My mission is to inspire people to develop a genuine love and culture for arts within the American Muslim community and to lead a movement or renaissance here in the West. I believe a sign of this work was when I lost recordings of all of my talks when my website Liberal Arts Forum went down. It was a deeply saddening Ghazalian experience (Imam Ghazali, the great philosopher-theologian of Islam who lost all of his knowledge/books to the bandits and thereafter committed himself to memorizing his books) because I committed most of my thoughts/teachings on audio files. However, it was a reminder that only good work, not mere words last forever. This led me to focus on arts that would be cherished by people from one generation to another. There is a famous hadith of the Prophet (peace be upon him) that reminds us that if one sees some evil or malpractice prevalent amongst people, s/he should change it with one’s hands, tongue, heart. With my original hand painted artwork, I plan to change Islamic art scene with my hands and make plastic Islamic relics a thing of the past. Think of art not as a hobby but as a mission. Join me on this journey of creating, supporting, establishing a new norm for Islamic art in the West.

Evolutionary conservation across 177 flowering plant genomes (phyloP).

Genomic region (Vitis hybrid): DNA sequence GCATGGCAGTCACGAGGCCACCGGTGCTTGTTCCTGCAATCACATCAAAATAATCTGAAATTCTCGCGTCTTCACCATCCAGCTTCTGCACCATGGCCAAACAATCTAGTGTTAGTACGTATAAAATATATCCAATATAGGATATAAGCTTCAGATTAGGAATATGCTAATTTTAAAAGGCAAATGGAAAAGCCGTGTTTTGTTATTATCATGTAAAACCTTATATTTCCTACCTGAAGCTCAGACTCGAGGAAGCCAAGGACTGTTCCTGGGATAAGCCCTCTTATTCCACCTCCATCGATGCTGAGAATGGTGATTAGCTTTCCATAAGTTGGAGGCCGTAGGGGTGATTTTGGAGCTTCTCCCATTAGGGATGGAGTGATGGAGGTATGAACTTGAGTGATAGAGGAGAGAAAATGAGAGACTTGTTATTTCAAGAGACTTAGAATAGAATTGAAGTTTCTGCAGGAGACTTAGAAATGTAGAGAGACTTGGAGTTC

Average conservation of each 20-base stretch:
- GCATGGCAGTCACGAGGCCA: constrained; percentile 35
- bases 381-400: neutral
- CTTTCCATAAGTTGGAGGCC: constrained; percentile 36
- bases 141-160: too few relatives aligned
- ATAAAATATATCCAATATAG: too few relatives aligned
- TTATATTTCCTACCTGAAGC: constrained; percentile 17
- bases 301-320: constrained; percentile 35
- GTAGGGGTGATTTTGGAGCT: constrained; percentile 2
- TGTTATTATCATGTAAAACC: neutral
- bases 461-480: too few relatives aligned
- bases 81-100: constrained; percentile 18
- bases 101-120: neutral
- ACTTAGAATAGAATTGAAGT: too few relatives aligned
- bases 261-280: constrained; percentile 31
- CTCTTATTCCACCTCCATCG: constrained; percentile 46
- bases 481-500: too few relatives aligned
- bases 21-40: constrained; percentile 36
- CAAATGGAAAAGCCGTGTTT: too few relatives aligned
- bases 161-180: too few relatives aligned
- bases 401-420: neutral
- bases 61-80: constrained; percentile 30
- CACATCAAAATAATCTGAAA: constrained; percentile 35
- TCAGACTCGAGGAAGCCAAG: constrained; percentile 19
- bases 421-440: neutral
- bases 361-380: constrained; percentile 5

Here’s my secret to my artwork success, I make public all the methods, supplies, and tools used in my work. One could copy all of my work illegally it is not that difficult but they cannot copy my creative spirit. To create art is not to copy.
There are many notable Islamic calligraphers in America such as M. Zakariya, Haji Noor, Salma Arastu, etc. My quest is not to compete them in thuluth or kufic styles or to sell my work or teach a lesson or two about calligraphy. My work is not to simply copy and revive an old script but to live a new script and write with it your story and mine. Your work and my work is to revive hearts with art.